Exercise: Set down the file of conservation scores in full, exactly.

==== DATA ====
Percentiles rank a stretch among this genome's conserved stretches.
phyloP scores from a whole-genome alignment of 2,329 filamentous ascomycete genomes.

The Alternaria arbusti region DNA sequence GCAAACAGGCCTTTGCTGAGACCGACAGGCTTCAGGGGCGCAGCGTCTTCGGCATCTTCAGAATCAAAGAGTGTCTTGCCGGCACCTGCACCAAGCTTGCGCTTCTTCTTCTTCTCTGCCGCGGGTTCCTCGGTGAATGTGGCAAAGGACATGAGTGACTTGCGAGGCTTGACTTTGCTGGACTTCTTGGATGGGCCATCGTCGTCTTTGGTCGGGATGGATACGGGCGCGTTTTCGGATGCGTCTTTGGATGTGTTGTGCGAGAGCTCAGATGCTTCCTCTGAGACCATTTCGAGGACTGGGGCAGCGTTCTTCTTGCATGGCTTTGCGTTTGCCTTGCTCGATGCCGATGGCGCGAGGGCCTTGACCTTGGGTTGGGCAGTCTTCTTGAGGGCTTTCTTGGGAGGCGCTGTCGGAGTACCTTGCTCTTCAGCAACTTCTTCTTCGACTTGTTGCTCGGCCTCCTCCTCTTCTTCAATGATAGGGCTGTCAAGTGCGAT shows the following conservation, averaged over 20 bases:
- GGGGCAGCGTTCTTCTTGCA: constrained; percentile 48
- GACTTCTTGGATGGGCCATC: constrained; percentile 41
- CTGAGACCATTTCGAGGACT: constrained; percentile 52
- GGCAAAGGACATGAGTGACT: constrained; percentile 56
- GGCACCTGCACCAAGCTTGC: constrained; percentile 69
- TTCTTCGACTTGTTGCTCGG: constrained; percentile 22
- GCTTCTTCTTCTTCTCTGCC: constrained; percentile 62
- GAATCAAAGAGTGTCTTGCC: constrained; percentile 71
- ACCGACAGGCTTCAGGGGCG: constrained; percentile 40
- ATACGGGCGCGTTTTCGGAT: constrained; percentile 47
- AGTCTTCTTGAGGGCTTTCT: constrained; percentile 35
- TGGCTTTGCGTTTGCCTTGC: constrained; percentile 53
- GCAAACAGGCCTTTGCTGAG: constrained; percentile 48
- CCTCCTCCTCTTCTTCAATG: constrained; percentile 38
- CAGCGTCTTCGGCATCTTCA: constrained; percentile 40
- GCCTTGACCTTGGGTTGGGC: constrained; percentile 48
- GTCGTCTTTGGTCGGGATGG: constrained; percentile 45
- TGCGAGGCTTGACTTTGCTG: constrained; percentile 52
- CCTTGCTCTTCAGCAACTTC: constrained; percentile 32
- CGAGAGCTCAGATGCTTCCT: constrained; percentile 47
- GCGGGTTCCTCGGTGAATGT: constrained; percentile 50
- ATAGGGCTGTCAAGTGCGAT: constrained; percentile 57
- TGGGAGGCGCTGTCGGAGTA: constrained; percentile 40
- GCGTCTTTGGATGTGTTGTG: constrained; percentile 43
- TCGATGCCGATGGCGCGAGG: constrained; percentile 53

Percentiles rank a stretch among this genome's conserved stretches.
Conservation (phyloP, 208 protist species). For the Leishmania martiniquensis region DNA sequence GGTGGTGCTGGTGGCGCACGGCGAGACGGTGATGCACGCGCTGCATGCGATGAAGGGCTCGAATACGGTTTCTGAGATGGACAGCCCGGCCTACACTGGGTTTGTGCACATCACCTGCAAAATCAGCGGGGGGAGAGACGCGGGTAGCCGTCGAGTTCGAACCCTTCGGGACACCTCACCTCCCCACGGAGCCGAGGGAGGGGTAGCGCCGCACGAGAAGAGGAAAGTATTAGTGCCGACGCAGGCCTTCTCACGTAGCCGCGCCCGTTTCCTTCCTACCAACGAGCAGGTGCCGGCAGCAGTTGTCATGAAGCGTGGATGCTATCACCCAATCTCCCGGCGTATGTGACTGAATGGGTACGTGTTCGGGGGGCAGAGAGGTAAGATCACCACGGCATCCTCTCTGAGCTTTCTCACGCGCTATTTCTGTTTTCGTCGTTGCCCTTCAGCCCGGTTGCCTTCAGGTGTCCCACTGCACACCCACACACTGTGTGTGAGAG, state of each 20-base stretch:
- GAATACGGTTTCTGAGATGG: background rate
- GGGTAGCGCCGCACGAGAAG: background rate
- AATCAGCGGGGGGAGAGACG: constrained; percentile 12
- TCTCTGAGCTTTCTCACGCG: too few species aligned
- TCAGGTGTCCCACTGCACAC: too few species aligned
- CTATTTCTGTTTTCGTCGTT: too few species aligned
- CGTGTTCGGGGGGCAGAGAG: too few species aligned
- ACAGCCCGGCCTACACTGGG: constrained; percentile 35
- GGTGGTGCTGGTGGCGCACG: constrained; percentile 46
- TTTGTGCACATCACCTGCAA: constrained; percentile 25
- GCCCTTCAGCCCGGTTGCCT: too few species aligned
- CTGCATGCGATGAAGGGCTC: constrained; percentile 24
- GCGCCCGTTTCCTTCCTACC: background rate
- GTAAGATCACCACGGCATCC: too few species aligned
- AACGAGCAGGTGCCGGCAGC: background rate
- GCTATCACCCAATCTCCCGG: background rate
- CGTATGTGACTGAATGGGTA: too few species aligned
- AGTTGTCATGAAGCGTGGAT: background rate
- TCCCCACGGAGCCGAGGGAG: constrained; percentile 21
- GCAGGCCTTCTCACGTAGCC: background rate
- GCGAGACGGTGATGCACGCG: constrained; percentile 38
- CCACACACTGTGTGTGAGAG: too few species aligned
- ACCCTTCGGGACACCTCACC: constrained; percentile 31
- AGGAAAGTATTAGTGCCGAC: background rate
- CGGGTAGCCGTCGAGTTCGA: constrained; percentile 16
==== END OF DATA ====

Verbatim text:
Percentiles rank a stretch among this genome's conserved stretches.
phyloP scores from a whole-genome alignment of 2,329 filamentous ascomycete genomes.

The Alternaria arbusti region DNA sequence GCAAACAGGCCTTTGCTGAGACCGACAGGCTTCAGGGGCGCAGCGTCTTCGGCATCTTCAGAATCAAAGAGTGTCTTGCCGGCACCTGCACCAAGCTTGCGCTTCTTCTTCTTCTCTGCCGCGGGTTCCTCGGTGAATGTGGCAAAGGACATGAGTGACTTGCGAGGCTTGACTTTGCTGGACTTCTTGGATGGGCCATCGTCGTCTTTGGTCGGGATGGATACGGGCGCGTTTTCGGATGCGTCTTTGGATGTGTTGTGCGAGAGCTCAGATGCTTCCTCTGAGACCATTTCGAGGACTGGGGCAGCGTTCTTCTTGCATGGCTTTGCGTTTGCCTTGCTCGATGCCGATGGCGCGAGGGCCTTGACCTTGGGTTGGGCAGTCTTCTTGAGGGCTTTCTTGGGAGGCGCTGTCGGAGTACCTTGCTCTTCAGCAACTTCTTCTTCGACTTGTTGCTCGGCCTCCTCCTCTTCTTCAATGATAGGGCTGTCAAGTGCGAT shows the following conservation, averaged over 20 bases:
- GGGGCAGCGTTCTTCTTGCA: constrained; percentile 48
- GACTTCTTGGATGGGCCATC: constrained; percentile 41
- CTGAGACCATTTCGAGGACT: constrained; percentile 52
- GGCAAAGGACATGAGTGACT: constrained; percentile 56
- GGCACCTGCACCAAGCTTGC: constrained; percentile 69
- TTCTTCGACTTGTTGCTCGG: constrained; percentile 22
- GCTTCTTCTTCTTCTCTGCC: constrained; percentile 62
- GAATCAAAGAGTGTCTTGCC: constrained; percentile 71
- ACCGACAGGCTTCAGGGGCG: constrained; percentile 40
- ATACGGGCGCGTTTTCGGAT: constrained; percentile 47
- AGTCTTCTTGAGGGCTTTCT: constrained; percentile 35
- TGGCTTTGCGTTTGCCTTGC: constrained; percentile 53
- GCAAACAGGCCTTTGCTGAG: constrained; percentile 48
- CCTCCTCCTCTTCTTCAATG: constrained; percentile 38
- CAGCGTCTTCGGCATCTTCA: constrained; percentile 40
- GCCTTGACCTTGGGTTGGGC: constrained; percentile 48
- GTCGTCTTTGGTCGGGATGG: constrained; percentile 45
- TGCGAGGCTTGACTTTGCTG: constrained; percentile 52
- CCTTGCTCTTCAGCAACTTC: constrained; percentile 32
- CGAGAGCTCAGATGCTTCCT: constrained; percentile 47
- GCGGGTTCCTCGGTGAATGT: constrained; percentile 50
- ATAGGGCTGTCAAGTGCGAT: constrained; percentile 57
- TGGGAGGCGCTGTCGGAGTA: constrained; percentile 40
- GCGTCTTTGGATGTGTTGTG: constrained; percentile 43
- TCGATGCCGATGGCGCGAGG: constrained; percentile 53

Percentiles rank a stretch among this genome's conserved stretches.
Conservation (phyloP, 208 protist species). For the Leishmania martiniquensis region DNA sequence GGTGGTGCTGGTGGCGCACGGCGAGACGGTGATGCACGCGCTGCATGCGATGAAGGGCTCGAATACGGTTTCTGAGATGGACAGCCCGGCCTACACTGGGTTTGTGCACATCACCTGCAAAATCAGCGGGGGGAGAGACGCGGGTAGCCGTCGAGTTCGAACCCTTCGGGACACCTCACCTCCCCACGGAGCCGAGGGAGGGGTAGCGCCGCACGAGAAGAGGAAAGTATTAGTGCCGACGCAGGCCTTCTCACGTAGCCGCGCCCGTTTCCTTCCTACCAACGAGCAGGTGCCGGCAGCAGTTGTCATGAAGCGTGGATGCTATCACCCAATCTCCCGGCGTATGTGACTGAATGGGTACGTGTTCGGGGGGCAGAGAGGTAAGATCACCACGGCATCCTCTCTGAGCTTTCTCACGCGCTATTTCTGTTTTCGTCGTTGCCCTTCAGCCCGGTTGCCTTCAGGTGTCCCACTGCACACCCACACACTGTGTGTGAGAG, state of each 20-base stretch:
- GAATACGGTTTCTGAGATGG: background rate
- GGGTAGCGCCGCACGAGAAG: background rate
- AATCAGCGGGGGGAGAGACG: constrained; percentile 12
- TCTCTGAGCTTTCTCACGCG: too few species aligned
- TCAGGTGTCCCACTGCACAC: too few species aligned
- CTATTTCTGTTTTCGTCGTT: too few species aligned
- CGTGTTCGGGGGGCAGAGAG: too few species aligned
- ACAGCCCGGCCTACACTGGG: constrained; percentile 35
- GGTGGTGCTGGTGGCGCACG: constrained; percentile 46
- TTTGTGCACATCACCTGCAA: constrained; percentile 25
- GCCCTTCAGCCCGGTTGCCT: too few species aligned
- CTGCATGCGATGAAGGGCTC: constrained; percentile 24
- GCGCCCGTTTCCTTCCTACC: background rate
- GTAAGATCACCACGGCATCC: too few species aligned
- AACGAGCAGGTGCCGGCAGC: background rate
- GCTATCACCCAATCTCCCGG: background rate
- CGTATGTGACTGAATGGGTA: too few species aligned
- AGTTGTCATGAAGCGTGGAT: background rate
- TCCCCACGGAGCCGAGGGAG: constrained; percentile 21
- GCAGGCCTTCTCACGTAGCC: background rate
- GCGAGACGGTGATGCACGCG: constrained; percentile 38
- CCACACACTGTGTGTGAGAG: too few species aligned
- ACCCTTCGGGACACCTCACC: constrained; percentile 31
- AGGAAAGTATTAGTGCCGAC: background rate
- CGGGTAGCCGTCGAGTTCGA: constrained; percentile 16